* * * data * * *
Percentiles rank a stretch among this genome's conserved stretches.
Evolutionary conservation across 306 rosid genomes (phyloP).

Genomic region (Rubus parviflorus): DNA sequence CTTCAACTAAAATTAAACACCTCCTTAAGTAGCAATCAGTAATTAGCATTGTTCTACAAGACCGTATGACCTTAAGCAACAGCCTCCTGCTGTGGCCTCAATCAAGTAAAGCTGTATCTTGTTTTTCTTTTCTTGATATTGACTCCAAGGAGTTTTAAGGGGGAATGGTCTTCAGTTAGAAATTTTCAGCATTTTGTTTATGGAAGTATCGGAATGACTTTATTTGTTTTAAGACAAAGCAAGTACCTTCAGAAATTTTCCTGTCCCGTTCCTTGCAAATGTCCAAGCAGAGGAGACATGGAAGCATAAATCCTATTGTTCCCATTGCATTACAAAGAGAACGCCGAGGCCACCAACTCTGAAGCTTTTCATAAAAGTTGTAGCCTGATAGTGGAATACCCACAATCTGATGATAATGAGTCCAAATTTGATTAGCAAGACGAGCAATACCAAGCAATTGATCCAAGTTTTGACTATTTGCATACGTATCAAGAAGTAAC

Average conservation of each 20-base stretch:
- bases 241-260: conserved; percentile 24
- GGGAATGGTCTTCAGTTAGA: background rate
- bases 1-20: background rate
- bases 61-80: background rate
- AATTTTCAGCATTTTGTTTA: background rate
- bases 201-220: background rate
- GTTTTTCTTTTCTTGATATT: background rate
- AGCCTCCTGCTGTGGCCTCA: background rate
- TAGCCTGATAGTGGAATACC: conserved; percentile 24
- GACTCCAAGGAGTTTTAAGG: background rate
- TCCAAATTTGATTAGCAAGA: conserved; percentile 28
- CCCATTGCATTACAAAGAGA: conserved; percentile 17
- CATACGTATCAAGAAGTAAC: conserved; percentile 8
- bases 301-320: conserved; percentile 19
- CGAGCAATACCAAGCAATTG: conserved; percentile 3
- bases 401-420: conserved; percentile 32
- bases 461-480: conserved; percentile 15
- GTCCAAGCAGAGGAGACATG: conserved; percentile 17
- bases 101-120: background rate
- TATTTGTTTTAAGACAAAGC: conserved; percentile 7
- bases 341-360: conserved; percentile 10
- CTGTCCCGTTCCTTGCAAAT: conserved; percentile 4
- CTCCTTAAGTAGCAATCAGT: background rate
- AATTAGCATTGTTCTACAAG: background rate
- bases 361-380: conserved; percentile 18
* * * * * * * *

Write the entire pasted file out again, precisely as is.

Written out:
Percentiles rank a stretch among this genome's conserved stretches.
Evolutionary conservation across 306 rosid genomes (phyloP).

Genomic region (Rubus parviflorus): DNA sequence CTTCAACTAAAATTAAACACCTCCTTAAGTAGCAATCAGTAATTAGCATTGTTCTACAAGACCGTATGACCTTAAGCAACAGCCTCCTGCTGTGGCCTCAATCAAGTAAAGCTGTATCTTGTTTTTCTTTTCTTGATATTGACTCCAAGGAGTTTTAAGGGGGAATGGTCTTCAGTTAGAAATTTTCAGCATTTTGTTTATGGAAGTATCGGAATGACTTTATTTGTTTTAAGACAAAGCAAGTACCTTCAGAAATTTTCCTGTCCCGTTCCTTGCAAATGTCCAAGCAGAGGAGACATGGAAGCATAAATCCTATTGTTCCCATTGCATTACAAAGAGAACGCCGAGGCCACCAACTCTGAAGCTTTTCATAAAAGTTGTAGCCTGATAGTGGAATACCCACAATCTGATGATAATGAGTCCAAATTTGATTAGCAAGACGAGCAATACCAAGCAATTGATCCAAGTTTTGACTATTTGCATACGTATCAAGAAGTAAC

Average conservation of each 20-base stretch:
- bases 241-260: conserved; percentile 24
- GGGAATGGTCTTCAGTTAGA: background rate
- bases 1-20: background rate
- bases 61-80: background rate
- AATTTTCAGCATTTTGTTTA: background rate
- bases 201-220: background rate
- GTTTTTCTTTTCTTGATATT: background rate
- AGCCTCCTGCTGTGGCCTCA: background rate
- TAGCCTGATAGTGGAATACC: conserved; percentile 24
- GACTCCAAGGAGTTTTAAGG: background rate
- TCCAAATTTGATTAGCAAGA: conserved; percentile 28
- CCCATTGCATTACAAAGAGA: conserved; percentile 17
- CATACGTATCAAGAAGTAAC: conserved; percentile 8
- bases 301-320: conserved; percentile 19
- CGAGCAATACCAAGCAATTG: conserved; percentile 3
- bases 401-420: conserved; percentile 32
- bases 461-480: conserved; percentile 15
- GTCCAAGCAGAGGAGACATG: conserved; percentile 17
- bases 101-120: background rate
- TATTTGTTTTAAGACAAAGC: conserved; percentile 7
- bases 341-360: conserved; percentile 10
- CTGTCCCGTTCCTTGCAAAT: conserved; percentile 4
- CTCCTTAAGTAGCAATCAGT: background rate
- AATTAGCATTGTTCTACAAG: background rate
- bases 361-380: conserved; percentile 18